Great Article

Postby fenella » August 16th, 2009, 1:40 am

Yes, it was written before he was signed, but I have posted it to my Facebook profile and sent it to a few of my friends who are of the "he paid his debt to society" mindset. When I detailed some of the ways that he actually killed the dogs, they changed their minds: ... id-to-dogs

Michael Vick released; time to remember what Vick actually did to dogs
May 19, 10:14 Kate Woodviolet

Vick will spend the remaining weeks of his prison term safely in his own home

UPDATED The L.A. Times reports that Michael Vick has been released from prison, the rest of his sentence to be served at his 3,538-square-foot home in Hampton, Va., with the expectation that he will be officially released from Federal custody on July 20th.

There has been widespread speculation as to whether Vick will return to his lucrative football career, and which teams would be willing to take the PR hit involved in hiring him. Although NFL Commissioner Roger Goodell characterized Vick's actions as "not only illegal, but also cruel and reprehensible,” he has declined to make a decision on whether Vick could be reinstated as an NFL player until his sentence is officially over.

Some commentators have argued that Vick should be allowed to play because he “made a mistake” and has now “paid his debt.” Perhaps these people are under the mistaken impression that all Michael Vick did was fight some Pit Bulls. But dog fighting, as cruel a crime as it is, is the least of what Michael Vick did.

Purnell Peace conspired with Vick, Phillips and Tony Taylor to kill dogs

According to the prosecutor's statement of facts in the case, between 2002 and 2007 Michael Vick and his co-conspirators Purnell Peace, Quanis Phillips and Tony Taylor killed thirteen dogs by various methods including wetting one dog down and electrocuting her, hanging, drowning and shooting others and, in at least one case, by slamming a dog’s body to the ground.

Michael Vick didn't make a mistake. He didn't "make a bad choice." Over a period of five years he forced dogs into deadly fights, and he personally killed, or conspired to kill, thirteen dogs. He didn't pick a quick, painless method of killing, but instead chose a variety of means that qualify as torture. Pit Bulls are powerful dogs. Imagine how hard you would have to work to kill a Pit Bull by forcibly drowning him.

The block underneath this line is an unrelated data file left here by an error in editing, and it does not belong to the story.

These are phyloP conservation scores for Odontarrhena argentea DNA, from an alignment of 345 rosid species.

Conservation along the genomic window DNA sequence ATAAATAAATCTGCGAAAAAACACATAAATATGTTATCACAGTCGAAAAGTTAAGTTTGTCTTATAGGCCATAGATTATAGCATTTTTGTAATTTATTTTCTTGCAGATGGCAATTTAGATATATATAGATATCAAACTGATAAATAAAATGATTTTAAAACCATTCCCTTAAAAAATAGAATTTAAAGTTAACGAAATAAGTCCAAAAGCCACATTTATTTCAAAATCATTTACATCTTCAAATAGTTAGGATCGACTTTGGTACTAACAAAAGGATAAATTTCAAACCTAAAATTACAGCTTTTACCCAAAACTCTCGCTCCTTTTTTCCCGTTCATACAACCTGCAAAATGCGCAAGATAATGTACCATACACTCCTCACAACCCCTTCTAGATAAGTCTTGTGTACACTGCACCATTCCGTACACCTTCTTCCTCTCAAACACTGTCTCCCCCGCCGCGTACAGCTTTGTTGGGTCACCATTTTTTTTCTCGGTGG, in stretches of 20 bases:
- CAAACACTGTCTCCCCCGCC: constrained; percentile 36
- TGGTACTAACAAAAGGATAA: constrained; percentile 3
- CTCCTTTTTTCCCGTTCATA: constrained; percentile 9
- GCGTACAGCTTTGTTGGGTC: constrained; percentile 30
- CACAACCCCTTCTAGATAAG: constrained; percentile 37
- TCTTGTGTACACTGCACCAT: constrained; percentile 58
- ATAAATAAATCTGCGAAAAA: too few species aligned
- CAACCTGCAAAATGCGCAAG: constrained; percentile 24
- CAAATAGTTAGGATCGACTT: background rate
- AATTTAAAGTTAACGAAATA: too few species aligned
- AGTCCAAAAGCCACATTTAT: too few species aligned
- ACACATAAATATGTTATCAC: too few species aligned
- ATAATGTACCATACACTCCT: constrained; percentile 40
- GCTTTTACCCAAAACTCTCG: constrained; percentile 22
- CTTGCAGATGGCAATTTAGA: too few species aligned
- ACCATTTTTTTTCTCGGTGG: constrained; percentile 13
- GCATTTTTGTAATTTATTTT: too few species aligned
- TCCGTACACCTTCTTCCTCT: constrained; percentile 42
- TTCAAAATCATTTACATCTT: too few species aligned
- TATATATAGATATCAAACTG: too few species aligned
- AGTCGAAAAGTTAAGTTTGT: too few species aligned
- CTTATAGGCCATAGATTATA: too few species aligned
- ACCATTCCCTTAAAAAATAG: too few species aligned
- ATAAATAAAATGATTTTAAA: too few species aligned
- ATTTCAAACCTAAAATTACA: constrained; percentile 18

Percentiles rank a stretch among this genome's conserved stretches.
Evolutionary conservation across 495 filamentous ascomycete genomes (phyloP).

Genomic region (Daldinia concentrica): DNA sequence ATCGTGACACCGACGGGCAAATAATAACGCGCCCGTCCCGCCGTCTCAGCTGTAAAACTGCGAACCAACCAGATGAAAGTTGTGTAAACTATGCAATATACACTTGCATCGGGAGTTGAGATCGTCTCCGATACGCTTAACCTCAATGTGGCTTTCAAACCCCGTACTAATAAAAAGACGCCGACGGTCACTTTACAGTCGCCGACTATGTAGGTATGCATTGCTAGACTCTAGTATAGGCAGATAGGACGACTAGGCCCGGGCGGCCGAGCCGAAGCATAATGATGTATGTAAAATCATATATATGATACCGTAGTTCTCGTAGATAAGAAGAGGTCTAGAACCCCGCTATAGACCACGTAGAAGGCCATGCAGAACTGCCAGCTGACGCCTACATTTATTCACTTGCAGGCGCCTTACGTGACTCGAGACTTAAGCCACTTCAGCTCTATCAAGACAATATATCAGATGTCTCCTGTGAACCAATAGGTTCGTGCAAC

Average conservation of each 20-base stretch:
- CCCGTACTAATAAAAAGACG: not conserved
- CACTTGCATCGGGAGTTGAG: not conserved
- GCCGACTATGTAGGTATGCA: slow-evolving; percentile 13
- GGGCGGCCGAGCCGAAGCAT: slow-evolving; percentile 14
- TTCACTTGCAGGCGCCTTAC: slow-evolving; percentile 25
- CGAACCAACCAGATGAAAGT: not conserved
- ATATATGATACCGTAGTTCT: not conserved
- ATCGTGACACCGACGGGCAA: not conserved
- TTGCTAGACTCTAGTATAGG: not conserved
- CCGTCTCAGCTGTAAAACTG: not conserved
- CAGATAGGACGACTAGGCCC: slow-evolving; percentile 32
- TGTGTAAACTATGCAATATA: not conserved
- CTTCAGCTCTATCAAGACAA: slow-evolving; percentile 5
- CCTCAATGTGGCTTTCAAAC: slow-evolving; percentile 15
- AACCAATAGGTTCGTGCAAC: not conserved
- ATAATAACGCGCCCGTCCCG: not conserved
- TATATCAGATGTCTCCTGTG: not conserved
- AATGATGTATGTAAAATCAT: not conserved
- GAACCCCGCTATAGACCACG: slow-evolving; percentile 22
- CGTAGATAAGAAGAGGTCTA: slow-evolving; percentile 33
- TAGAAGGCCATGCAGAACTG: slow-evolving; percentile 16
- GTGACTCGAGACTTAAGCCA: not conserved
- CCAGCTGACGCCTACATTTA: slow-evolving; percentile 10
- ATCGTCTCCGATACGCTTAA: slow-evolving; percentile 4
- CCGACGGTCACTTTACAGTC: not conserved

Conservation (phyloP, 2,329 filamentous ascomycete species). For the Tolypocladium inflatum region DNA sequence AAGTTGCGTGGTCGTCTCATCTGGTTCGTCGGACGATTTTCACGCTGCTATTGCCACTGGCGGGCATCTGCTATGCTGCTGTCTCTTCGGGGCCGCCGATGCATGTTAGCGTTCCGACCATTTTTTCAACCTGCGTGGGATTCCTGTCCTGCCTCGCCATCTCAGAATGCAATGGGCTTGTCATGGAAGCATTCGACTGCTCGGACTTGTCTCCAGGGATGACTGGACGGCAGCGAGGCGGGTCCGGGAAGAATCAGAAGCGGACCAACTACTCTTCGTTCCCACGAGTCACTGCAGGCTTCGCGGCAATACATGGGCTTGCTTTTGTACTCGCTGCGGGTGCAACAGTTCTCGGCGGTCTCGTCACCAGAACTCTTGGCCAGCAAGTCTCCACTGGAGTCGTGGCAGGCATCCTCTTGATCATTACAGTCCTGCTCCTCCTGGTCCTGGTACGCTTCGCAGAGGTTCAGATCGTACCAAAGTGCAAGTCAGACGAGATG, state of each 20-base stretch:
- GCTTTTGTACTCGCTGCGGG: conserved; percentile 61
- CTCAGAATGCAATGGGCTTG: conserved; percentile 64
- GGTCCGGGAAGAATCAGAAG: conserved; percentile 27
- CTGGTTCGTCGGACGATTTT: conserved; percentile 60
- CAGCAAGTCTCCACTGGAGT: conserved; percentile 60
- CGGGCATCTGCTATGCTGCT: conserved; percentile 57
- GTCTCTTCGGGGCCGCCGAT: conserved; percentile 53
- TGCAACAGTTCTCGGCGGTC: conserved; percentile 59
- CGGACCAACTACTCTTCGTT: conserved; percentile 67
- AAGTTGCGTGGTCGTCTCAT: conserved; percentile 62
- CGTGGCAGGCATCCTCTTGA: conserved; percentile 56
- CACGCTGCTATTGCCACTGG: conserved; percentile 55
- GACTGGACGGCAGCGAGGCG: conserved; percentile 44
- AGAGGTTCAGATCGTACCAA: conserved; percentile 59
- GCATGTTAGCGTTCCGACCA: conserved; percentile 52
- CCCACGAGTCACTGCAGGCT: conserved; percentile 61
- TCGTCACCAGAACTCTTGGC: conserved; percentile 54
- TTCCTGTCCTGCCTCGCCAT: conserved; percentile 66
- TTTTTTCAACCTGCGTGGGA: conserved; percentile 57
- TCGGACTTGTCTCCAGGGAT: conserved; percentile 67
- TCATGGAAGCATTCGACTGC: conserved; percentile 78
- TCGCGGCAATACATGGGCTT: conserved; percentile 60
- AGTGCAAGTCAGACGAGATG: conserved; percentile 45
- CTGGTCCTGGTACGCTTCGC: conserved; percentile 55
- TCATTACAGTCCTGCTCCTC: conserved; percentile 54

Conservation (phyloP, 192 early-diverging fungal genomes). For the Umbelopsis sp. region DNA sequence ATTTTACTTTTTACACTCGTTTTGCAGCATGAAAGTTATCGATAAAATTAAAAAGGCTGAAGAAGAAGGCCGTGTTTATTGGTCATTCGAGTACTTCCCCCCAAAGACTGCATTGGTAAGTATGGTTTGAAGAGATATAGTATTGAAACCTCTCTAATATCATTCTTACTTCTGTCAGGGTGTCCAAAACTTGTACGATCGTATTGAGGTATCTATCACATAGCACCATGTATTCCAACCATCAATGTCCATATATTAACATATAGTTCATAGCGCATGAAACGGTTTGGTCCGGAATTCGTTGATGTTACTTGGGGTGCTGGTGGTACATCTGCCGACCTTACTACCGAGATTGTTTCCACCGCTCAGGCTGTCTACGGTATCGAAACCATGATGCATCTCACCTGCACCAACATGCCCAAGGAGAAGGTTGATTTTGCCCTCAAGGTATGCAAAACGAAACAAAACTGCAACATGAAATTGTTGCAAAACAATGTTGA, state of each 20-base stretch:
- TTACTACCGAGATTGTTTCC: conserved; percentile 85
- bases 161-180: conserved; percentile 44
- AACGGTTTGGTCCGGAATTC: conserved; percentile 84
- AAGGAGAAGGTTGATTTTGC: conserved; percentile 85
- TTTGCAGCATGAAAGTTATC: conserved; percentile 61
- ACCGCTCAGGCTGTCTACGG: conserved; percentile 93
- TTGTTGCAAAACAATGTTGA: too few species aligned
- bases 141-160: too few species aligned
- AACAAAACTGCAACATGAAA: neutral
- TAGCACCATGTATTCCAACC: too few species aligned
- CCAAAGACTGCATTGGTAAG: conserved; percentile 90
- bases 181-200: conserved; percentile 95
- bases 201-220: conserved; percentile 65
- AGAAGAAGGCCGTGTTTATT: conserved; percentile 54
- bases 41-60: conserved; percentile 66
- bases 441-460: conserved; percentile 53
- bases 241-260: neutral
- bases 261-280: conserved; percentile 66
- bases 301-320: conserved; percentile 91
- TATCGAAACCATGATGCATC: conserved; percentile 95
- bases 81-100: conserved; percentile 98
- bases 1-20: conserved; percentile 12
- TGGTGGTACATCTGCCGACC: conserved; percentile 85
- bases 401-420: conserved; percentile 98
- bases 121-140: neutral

The Atlanta Journal-Constitution also reports, "Sometimes [the dogs] were starved to make them more vicious in the pit."

And Michael Vick didn’t confine the abuse and killing to his own Pit Bulls.

Quanis Phillips, like Vick and Peace, "thought it was funny" to place family pets in the ring with trained fighting dogs

According to a November 2008 news story, a report prepared by the USDA's inspector general-investigations division revealed that Vick, Purnell Peace, Quanis Phillips and Tony Taylor also put family pet dogs into the ring with trained pit bulls.

The report, dated Aug. 28, 2008, says, "Vick, Peace and Phillips thought it was funny to watch the pit bull dogs belonging to [Vick’s] Bad Newz Kennels injure or kill the other dogs."

Supporters say Vick apologized for his actions. But in his famous press conference apology, Vick admitted only to fighting dogs, despite the fact that he pled guilty to all charges, including the killings. He admitted to “making mistakes” and “immature acts.” But deliberately and repeatedly planning dog fights and repeated premeditated violent killings of dogs are not “mistakes.” They are not the acts of someone who’s merely immature. They are the acts of a sociopath and a predator.

If we can't admit that the crimes to which Michael Vick pled guilty make one a bad person, then we have no definition of morality anymore.

Vick supporters who want to see him play football again should, if they’re being honest, say “We don’t care what Vick did to dogs, we just want to watch him play football.” But please don’t say he apologized, nor that he paid his debt. You can’t pay a debt you’ve never admitted you owe.

[Former Vick fighting dog Leo now acts as a therapy dog, comforting cancer patients Photo:]

During the period when Michael Vick was in prison, two of the Vick dogs are became certified therapy dogs. They comfort the sick, children and the elderly. These dogs, who were never criminals, who never chose to hurt or kill others, are truly rehabilitated.

A man who can look a dog in the face and deliberately pick the most brutal and prolonged way of killing that dog, for nothing more than being insufficiently vicious – I think most people could reasonably wonder if such a man could ever genuinely be rehabilitated.
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Postby fenella » August 16th, 2009, 3:25 am

An opposing viewpoint, for discussion purposes...

Michael Vick makes me sick to my stomach - a stomach that hasn't digested a shred of meat in 39 years.